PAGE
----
10 Essential Trucks Every Mom of Little Boys Must Know

Toy trucks in a sandbox

My son’s love of trucks began around his first birthday. We lived in a neighborhood that was undergoing a lot of construction and, oh man, did he love to watch those trucks. Of course, never having been a little boy myself, I had no idea what any of these machines were called, or even what some of them did. But I could see it in his eyes, my son had to know.

Thus began my crash course in heavy machinery (identifying it, not operating it). I began by asking a friendly construction worker to identify the trucks at his site and moved on to books, YouTube videos, and Wikipedia searches. I wouldn’t call myself a truck expert, exactly, but I know a heck of a lot more than I used to.

If your little one is just beginning to frantically point at strange, behemoth yellow trucks and look inquiringly into your clueless face, I hereby present, for your edification, 10 trucks every mom of boys must be able to identify.

1. Dump Truck

Okay, I’m assuming you know what a dump truck is. But, did you know that they come in lots of different shapes and sizes? Including one so large it can’t even drive on regular roads and has to be shipped, in pieces, to the construction site! On all dump trucks, the part that lifts up is called the bed, and most are operated by hydraulic pistons which push one end up so the gravel, or dirt, or whatever, slides off. If you want to know the names of all the different kinds of dump trucks, click here.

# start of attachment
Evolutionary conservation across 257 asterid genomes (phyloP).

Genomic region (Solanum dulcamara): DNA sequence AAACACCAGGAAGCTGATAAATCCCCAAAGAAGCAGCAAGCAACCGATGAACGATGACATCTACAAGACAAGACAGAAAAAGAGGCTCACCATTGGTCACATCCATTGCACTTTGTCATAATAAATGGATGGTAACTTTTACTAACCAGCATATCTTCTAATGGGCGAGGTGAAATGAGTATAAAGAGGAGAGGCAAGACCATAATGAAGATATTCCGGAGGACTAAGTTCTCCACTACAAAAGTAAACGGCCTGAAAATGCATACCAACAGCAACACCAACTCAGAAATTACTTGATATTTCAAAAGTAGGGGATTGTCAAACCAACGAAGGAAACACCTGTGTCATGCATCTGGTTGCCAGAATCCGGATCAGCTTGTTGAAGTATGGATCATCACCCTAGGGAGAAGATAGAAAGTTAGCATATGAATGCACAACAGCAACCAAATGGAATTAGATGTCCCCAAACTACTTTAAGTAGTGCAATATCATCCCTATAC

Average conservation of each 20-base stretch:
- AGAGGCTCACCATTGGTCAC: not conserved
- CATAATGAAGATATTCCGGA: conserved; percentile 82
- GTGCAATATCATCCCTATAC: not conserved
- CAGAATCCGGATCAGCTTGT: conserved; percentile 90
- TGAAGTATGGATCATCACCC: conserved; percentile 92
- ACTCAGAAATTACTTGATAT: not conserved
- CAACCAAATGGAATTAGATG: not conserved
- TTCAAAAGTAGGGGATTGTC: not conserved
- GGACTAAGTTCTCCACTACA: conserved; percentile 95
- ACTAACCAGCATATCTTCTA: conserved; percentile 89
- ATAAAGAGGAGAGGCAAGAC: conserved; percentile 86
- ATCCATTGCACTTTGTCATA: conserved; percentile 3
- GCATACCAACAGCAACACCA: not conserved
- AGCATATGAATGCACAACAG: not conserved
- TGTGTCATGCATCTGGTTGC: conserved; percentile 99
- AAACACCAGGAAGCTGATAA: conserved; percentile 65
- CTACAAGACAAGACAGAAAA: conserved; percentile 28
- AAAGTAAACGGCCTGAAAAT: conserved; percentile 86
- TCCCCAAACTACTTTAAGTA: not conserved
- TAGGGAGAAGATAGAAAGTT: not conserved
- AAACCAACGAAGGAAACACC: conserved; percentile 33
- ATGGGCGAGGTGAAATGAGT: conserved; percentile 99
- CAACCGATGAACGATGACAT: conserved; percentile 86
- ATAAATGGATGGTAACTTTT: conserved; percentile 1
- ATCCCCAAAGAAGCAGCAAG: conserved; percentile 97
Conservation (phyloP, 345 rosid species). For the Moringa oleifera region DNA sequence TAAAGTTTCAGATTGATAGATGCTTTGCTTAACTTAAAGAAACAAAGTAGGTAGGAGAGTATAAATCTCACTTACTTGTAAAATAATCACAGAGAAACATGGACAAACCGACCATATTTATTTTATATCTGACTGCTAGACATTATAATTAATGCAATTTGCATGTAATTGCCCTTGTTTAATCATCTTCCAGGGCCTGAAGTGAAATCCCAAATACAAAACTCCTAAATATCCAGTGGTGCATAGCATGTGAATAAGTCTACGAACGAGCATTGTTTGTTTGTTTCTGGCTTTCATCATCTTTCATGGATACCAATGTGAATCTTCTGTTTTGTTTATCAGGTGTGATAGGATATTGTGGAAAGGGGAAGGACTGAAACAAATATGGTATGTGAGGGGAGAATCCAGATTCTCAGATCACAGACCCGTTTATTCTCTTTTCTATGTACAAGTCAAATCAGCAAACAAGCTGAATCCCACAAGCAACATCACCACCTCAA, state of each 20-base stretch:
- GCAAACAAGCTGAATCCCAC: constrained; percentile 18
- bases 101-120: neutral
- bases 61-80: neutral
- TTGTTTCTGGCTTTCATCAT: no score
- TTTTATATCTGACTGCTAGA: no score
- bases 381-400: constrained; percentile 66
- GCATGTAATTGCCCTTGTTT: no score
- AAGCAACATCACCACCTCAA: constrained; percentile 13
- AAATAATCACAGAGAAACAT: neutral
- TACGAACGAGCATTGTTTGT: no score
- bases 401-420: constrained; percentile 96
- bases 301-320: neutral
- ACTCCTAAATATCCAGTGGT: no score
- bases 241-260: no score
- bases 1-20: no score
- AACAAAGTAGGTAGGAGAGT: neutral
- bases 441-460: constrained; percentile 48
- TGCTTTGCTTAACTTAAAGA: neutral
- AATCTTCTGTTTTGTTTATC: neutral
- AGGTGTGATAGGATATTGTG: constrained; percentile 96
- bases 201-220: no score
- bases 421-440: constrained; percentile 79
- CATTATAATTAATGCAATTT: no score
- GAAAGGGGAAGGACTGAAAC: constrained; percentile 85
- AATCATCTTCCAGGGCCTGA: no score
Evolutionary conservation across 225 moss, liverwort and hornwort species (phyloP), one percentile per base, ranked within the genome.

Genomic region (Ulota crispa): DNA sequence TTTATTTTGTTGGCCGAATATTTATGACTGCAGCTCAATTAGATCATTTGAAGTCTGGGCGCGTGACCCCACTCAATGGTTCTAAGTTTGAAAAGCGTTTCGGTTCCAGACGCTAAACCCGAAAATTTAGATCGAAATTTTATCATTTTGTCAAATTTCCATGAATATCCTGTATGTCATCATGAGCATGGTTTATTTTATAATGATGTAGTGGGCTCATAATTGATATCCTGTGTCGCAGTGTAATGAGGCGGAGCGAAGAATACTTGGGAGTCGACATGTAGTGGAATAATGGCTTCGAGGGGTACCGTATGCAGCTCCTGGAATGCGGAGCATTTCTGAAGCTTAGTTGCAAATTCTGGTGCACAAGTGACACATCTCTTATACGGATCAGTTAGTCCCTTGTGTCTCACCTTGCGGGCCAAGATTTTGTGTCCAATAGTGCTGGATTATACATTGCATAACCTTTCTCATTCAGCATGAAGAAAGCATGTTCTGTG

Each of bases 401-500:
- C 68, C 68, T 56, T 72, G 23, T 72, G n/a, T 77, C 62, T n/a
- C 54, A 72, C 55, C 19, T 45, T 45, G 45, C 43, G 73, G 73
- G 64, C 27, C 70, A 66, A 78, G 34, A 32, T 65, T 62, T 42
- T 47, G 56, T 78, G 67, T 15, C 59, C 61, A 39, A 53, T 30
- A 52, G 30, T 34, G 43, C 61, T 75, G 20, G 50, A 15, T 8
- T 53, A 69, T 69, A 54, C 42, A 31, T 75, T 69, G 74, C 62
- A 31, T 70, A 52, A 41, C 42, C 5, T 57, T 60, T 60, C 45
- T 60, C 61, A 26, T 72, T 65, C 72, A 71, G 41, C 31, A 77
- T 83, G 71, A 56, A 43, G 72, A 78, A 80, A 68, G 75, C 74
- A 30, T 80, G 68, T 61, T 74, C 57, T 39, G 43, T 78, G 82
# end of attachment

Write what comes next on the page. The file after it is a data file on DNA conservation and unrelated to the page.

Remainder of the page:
2. Excavator

This truck is super common but I had no idea what it was called when I first encountered it. It’s the one with the long arm that has a scooper thing at the end. Its job is to dig holes, or scoop things up into dumpsters. There are lots of other trucks that look like excavators but aren’t, particularly backhoes (see below). So, before you tell your kid that something is an excavator, make sure it doesn’t have any other attachments on it, just the arm and the scooper thing (which is called a shovel). Excavators usually have tracked wheels (you know, the kind that look like the wheels of a tank, instead of the wheels of a car) that help them travel over rough ground and make it so they don’t fall into holes.